Improve Your Self-Esteem With Posture
The Best Posture Equals a Most Positive Power
"Stand strong." "Look like a winner." How many of us have heard similar words of encouragement, only to wonder, how does that actually work?
Research reveals how power posing impacts self-esteem, and the way you see yourself can impact the way you are perceived by others.
Sit Up: Stand Out
You may have heard that good posture is not only healthy physically, but helps you make a great first impression. Exuding both competence and confidence, by standing tall, you can make a powerful statement without saying a word.
But there is more.
According to research, power posing also improves the way you view yourself.
Most people engage in some level of self-analysis from time to time.
We think through our strengths and weaknesses, review our positive traits and not-so-positive habits. Have you ever considered what you are doing and how you are sitting, lying, or standing when you go through this mental self-reflection?
According to research, it might make a difference.
Pablo Briñol et al. examined the effects of body posture on self-evaluation.
Specifically, beginning on the concept of embodied attitudes, they investigated the way in which body posture has the potential to impact self-evaluations by affecting thought confidence.
In their study, participants were asked to consider and write down what they would describe as their best or worse qualities — while positioned in one of two ways: either in a confident posture- sitting down puffing out their chest with their back erect, or in a doubtful posture- slouched forward with their back curved.
Participants were then asked to complete a self-evaluation task.
Sure enough, Briñol et al. (ibid.) found that consistent with the self-validation hypothesis, the impact of thoughts, positive or negative, on self-related attitudes was significantly greater when participants wrote them down while sitting in the confident rather than the doubtful posture.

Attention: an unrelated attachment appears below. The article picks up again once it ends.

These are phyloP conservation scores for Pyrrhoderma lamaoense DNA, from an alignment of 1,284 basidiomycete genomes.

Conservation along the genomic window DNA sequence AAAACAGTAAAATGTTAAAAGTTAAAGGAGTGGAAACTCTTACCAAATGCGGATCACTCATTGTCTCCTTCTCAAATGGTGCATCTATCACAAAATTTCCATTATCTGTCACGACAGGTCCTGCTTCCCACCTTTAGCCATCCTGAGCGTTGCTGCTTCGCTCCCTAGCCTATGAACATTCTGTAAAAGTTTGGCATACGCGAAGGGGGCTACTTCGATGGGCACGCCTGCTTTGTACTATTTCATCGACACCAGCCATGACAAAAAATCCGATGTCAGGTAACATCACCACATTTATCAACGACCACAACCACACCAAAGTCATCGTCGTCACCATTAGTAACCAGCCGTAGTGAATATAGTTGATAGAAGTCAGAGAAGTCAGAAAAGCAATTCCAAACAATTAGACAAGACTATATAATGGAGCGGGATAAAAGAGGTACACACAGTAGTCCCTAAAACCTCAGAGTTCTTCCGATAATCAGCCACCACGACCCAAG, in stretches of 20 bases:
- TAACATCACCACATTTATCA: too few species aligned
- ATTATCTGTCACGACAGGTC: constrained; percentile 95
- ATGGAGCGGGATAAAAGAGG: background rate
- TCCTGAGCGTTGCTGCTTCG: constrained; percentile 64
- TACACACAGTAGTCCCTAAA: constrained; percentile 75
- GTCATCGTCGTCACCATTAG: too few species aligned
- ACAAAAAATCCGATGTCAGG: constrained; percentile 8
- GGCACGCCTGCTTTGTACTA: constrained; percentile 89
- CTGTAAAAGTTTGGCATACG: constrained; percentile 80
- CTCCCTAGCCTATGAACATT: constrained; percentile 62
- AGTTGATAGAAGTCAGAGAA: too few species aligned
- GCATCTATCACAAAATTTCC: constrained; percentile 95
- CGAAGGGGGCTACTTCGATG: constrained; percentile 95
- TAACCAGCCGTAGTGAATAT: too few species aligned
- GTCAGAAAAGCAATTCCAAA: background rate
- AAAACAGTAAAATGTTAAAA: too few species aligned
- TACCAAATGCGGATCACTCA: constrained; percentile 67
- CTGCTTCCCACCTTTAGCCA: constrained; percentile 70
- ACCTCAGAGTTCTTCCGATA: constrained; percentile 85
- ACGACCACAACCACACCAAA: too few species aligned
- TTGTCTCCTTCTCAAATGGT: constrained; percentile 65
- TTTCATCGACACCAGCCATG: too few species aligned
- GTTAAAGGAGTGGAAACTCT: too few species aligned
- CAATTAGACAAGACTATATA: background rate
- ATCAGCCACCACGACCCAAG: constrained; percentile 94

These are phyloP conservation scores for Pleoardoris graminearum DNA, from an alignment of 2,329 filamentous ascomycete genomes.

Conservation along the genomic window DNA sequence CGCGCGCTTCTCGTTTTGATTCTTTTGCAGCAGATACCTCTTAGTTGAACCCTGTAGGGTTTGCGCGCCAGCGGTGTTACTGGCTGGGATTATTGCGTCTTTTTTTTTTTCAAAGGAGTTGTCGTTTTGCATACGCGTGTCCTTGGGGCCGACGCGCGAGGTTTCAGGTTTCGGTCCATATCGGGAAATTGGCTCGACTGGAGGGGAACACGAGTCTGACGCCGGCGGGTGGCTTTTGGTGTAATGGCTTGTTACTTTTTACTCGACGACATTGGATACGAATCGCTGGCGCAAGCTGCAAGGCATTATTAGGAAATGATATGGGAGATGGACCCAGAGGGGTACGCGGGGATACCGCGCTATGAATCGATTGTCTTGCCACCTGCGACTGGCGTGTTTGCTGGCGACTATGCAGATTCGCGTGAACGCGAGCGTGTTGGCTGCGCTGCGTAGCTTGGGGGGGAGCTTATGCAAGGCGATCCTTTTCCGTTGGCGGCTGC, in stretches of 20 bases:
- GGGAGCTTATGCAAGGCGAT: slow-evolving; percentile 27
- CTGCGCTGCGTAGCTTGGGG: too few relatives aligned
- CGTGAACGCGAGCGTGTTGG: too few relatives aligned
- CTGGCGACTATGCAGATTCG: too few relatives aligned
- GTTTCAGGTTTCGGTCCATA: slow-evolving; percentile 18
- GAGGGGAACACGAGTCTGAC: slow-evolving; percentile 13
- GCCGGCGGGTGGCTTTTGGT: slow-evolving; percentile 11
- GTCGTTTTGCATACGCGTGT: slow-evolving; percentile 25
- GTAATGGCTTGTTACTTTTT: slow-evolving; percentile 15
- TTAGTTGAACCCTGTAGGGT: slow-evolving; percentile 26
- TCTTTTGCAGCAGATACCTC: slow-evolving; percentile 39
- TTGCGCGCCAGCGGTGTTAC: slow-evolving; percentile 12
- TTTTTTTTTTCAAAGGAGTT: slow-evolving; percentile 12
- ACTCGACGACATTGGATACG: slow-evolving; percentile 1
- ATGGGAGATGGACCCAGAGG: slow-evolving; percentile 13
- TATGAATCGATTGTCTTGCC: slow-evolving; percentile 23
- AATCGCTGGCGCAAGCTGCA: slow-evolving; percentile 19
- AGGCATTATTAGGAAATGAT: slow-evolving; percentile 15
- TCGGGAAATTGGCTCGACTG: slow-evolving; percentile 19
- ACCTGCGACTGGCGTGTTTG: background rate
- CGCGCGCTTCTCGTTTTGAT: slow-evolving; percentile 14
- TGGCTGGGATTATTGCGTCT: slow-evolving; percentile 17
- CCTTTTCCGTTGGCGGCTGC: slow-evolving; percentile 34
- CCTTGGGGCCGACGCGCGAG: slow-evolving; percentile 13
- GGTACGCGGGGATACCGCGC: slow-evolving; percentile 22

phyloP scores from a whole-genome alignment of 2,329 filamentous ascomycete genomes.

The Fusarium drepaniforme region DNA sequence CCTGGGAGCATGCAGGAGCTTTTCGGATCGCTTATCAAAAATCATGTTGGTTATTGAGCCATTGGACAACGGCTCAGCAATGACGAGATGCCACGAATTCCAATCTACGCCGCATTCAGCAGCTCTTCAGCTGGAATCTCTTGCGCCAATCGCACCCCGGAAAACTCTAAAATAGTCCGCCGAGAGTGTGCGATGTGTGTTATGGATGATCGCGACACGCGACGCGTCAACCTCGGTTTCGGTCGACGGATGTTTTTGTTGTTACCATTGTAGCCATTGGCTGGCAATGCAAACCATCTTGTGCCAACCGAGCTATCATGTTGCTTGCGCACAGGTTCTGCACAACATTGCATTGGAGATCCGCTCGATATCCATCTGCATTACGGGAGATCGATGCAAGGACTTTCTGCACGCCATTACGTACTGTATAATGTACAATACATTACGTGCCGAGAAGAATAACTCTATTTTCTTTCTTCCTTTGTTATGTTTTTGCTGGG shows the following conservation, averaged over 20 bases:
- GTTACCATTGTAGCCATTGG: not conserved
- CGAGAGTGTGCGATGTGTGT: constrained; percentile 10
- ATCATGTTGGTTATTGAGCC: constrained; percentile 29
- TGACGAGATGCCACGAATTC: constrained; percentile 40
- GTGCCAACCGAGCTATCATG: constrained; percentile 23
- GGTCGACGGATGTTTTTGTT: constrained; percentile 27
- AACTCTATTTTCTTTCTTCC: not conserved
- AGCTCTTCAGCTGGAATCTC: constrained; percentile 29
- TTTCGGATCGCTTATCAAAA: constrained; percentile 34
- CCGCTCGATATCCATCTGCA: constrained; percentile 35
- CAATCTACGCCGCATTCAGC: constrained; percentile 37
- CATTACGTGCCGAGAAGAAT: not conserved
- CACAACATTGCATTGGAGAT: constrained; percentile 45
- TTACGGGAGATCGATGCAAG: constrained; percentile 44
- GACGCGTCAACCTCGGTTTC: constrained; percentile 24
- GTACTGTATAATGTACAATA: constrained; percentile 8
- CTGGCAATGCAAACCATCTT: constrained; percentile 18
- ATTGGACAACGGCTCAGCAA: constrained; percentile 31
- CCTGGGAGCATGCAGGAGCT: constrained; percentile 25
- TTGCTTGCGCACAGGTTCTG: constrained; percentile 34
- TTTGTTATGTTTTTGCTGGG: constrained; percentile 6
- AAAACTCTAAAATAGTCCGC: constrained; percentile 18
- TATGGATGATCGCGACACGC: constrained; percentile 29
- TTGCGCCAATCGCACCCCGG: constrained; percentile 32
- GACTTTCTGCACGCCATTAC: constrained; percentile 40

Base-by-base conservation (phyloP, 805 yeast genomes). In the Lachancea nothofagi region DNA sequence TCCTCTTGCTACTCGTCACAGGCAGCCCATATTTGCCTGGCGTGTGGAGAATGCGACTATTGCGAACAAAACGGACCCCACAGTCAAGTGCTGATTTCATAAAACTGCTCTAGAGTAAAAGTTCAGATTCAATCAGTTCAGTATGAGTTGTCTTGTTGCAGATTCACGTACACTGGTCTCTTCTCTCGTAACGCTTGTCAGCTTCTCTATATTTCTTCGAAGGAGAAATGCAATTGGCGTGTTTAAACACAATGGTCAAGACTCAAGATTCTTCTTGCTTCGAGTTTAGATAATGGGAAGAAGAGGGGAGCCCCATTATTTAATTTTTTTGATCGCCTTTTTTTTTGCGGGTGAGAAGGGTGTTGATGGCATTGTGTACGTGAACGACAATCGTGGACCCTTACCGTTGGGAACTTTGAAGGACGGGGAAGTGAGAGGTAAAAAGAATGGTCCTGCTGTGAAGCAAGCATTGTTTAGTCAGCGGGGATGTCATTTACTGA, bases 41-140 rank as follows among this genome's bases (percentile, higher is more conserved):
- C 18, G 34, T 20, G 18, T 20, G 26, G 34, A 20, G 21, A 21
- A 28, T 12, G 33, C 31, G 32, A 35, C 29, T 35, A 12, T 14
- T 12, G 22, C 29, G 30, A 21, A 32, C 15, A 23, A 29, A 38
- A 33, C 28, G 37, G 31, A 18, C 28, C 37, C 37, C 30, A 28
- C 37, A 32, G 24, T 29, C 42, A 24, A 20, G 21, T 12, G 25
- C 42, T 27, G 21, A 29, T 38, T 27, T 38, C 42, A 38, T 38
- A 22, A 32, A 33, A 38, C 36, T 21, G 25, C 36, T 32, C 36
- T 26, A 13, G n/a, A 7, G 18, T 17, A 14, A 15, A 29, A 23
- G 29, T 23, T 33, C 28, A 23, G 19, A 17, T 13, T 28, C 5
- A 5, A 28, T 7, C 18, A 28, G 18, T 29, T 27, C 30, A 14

The authors note that interestingly, the difference in posture did not impact the quantity or quality of thoughts, only the confidence with which they were held by participants.
Positive Self-Evaluation: Learning to Like What You See
When it comes to body image, most people are their own worst critics.
When other people see us, they rarely see the same person we see looking back in the mirror; and the difference can be dramatic.
True, some people see themselves in a more positive light physically than others do; most don’t.
So the question becomes, how does perceived physical appearance impact mental wellness?
And does positioning matter?
Mart Miragall et al. (2018) examined posture in connection with literal self-reflection, by looking into a mirror.
They recogned mirror exposure (ME) as one of the main components of eating disorder treatment, noting its impact on perceived body satisfaction.
Regarding what body posture should be used for positive outcomes, they note that an expansive (as opposed to contractive) body posture has been linked with improved emotional and cognitive responses.
In their research, studying 68 women who expressed high levels of body dissatisfaction, Miragall et al. (ibid.) found that women in the expansive condition experienced higher positive emotions after the ME.
They further found that the improved positive emotions stemming from adopting an expansive posture prompted improvements in negative emotions, body image satisfaction, and body self-evaluation.
Positioning For a Positive View
Reflecting on these findings, literally and figuratively, apparently not only is beauty in the eye of the beholder, but this is true even when the beholder is the beholden. And apparently, seeing is believing, especially when positioned for a positive view.
This column was originally published in Psychology Today.
Wendy L. Patrick, JD, MDiv, PhD, is an award-winning career trial attorney and media commentator. She is host of "Live with Dr. Wendy" on KCBQ, and a daily guest on other media outlets, delivering a lively mix of flash, substance and style. Her over 4,500 media appearances include these major news outlets: CNN, Fox News Channel, HLN, FOX Business Network and weekly appearances on Newsmax. She is author of ''Red Flags'' (St. Martin´s Press), and co-author of The New York Times bestseller "Reading People" (Random House, revision). On a personal note, Dr. Patrick holds a purple belt in Shorin-Ryu karate, participates as a concert violinist with the La Jolla Symphony & Chorus, and plays the electric violin professionally with a rock band. Read Dr. Wendy L. Patrick's Reports — More Here.
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